Loved that last image of the lesser known...agave 'pipeitus' and what great UT color! Not a big fan of garden art, but this one is intriguingly cool. I am right there with you on the plant-death front, it is the nature of our game...if it isn't the cold it can be a multitude of other things that can cause deterioration...that is part of the fun and the journey...like any life, it is always walking a fine line, and I agree, it is a new gardening year, hopefully one filled with less mosquitoes!

    ESP.

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  11. Linda- The windflowers occur naturally on my lot. I have never seen them for sale at the WFC. They seed quite easily so I will be sure to save some for you when they go to seed.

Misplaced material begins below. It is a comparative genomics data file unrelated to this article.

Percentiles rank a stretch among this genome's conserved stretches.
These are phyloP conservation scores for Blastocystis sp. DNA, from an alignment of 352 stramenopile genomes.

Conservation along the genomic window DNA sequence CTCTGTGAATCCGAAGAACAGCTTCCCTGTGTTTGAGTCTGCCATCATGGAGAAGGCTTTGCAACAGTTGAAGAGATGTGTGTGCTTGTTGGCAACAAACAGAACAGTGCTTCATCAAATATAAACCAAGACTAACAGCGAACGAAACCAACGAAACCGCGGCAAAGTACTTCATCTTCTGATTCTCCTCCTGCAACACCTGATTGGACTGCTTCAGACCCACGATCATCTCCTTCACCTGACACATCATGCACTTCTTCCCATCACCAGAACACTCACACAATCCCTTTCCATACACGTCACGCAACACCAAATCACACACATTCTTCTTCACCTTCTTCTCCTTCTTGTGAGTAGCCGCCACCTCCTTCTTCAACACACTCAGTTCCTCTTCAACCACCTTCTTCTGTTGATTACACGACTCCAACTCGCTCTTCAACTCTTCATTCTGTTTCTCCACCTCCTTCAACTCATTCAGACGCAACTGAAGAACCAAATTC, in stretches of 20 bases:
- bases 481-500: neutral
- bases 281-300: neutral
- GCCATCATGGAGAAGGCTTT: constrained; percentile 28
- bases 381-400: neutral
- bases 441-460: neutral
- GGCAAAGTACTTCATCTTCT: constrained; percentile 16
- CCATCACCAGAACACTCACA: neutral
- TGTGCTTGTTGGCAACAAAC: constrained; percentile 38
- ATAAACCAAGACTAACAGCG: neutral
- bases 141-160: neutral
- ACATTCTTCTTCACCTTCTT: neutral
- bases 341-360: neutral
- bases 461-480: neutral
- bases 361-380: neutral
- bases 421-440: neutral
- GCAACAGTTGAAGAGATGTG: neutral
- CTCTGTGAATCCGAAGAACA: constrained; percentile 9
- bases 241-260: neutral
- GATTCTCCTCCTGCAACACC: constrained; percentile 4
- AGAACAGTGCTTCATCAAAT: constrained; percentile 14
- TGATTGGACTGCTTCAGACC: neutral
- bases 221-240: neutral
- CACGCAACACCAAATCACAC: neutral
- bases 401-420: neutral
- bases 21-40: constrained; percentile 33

Jean- I also put one away in the garage and a small one in the potting shed which survived. With those and the pups I should keep them going. i also planted an A weberii last spring and was wold it was hardy. It has sustained so,e bad damage but ay live. It will never look the same.
    Robin- Well you are not too far away from me. I think you must be in that Oak Hill spot that always has a temperature 15 degrees below anywhere else.

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  12. Almost had to peek through my fingers at this post, Jenny - it's been some winter!

    A similar little native anemone pops up here. The Wildflower Center site calls it Anemone berlandieri AKA Anemone heterophylla, but mine are just showing some leaves - no buds or flowers up here.

    The viburnum looks great!

    Annie at the Transplantable Rose

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  13. Annie- I think the three names are interchangeable. You know how they are always revamping names but they still keep the old ones as well. The name came from my Texas Wildflowers book. Funny that there are actually more than 10 sepal/petals. I see lots of the leaves all over the garden and just know it is going to be a good year for them.